vuvuzela

noun
vu·vu·ze·la | \ˌvü-vü-ˈzā-lə, -ˈze-\
plural vuvuzelas

Definition of vuvuzela 

: a simple plastic noisemaker in the form of a straight trumpet usually between 2 and 3 feet in length that produces a single note and is used principally at sporting events An inexpensive plastic horn is to become the unofficial symbol of the football World Cup to be held in South Africa in 2010. … It is raucous, loud and reminiscent of a trumpeting elephant. It is the vuvuzela—a 60-centimeter, brightly colored plastic horn that has become both the sound and the symbol of South African football.— Delia Robertson, Voice of America News, 9 Aug. 2004

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First Known Use of vuvuzela

2003, in the meaning defined above

History and Etymology for vuvuzela

of uncertain origin

Note: OK According to Point (Issue 2, May 2010), the newsletter of the South African intellectual property firm Spoor & Fisher, a number of individuals applied to the South African Registrar of Trade Marks beginning in 2003 for the legal rights to vuvuzela; apparently none of these applications were accepted. The history of the word prior to the trademark claims is obscure. According to press reports from 2010, a fan of the Kaizer Chiefs football club of Johannesburg, Freddie Maake, claimed to have invented the horn and publicized it in a 1999 ten-track album called “Vuvuzela Cellular.” Note that “Vuvuzela” was earlier (1995) the name of a popular song by the musician Arthur Mafokate, a pioneer of kwaito (a South African dance music genre); it is not clear if there is a more precise link between the song or its lyrics and the horn. The hypothesis that the word has been borrowed from Zulu has not been substantiated. Words similar in form, as vumvuzela, a benefactive form of vumvuza, “scatter, sprinkle,” have no evident semantic relation.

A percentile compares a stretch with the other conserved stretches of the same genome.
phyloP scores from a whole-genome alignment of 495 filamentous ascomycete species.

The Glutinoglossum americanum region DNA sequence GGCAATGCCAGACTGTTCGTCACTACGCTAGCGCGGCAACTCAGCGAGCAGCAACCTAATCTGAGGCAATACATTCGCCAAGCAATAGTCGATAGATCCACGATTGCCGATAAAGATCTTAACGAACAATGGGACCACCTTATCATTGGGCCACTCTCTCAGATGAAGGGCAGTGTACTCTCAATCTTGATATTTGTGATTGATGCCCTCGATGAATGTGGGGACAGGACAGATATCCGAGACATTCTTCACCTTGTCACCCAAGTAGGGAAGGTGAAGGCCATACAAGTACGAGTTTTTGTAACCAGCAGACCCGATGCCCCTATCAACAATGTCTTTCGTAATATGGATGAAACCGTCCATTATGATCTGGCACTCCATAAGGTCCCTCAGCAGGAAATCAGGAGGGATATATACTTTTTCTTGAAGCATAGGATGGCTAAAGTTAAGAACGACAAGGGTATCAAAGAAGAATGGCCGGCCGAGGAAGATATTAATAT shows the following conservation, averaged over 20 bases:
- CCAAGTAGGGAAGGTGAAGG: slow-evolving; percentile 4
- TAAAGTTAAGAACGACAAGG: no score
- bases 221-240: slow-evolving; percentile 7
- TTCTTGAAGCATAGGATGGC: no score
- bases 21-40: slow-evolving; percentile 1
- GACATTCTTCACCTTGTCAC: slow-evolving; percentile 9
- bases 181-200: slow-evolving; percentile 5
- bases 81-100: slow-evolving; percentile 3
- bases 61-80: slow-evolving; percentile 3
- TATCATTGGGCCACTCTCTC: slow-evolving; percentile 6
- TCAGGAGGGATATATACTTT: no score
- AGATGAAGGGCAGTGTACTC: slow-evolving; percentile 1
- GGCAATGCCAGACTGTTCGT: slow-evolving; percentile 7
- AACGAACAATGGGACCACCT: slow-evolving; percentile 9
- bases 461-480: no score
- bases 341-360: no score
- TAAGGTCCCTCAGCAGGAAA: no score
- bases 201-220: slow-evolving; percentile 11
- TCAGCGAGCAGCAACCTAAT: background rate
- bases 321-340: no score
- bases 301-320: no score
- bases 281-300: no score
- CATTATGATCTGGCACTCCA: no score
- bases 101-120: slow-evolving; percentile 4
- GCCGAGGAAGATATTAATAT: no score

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The first known use of vuvuzela was in 2003

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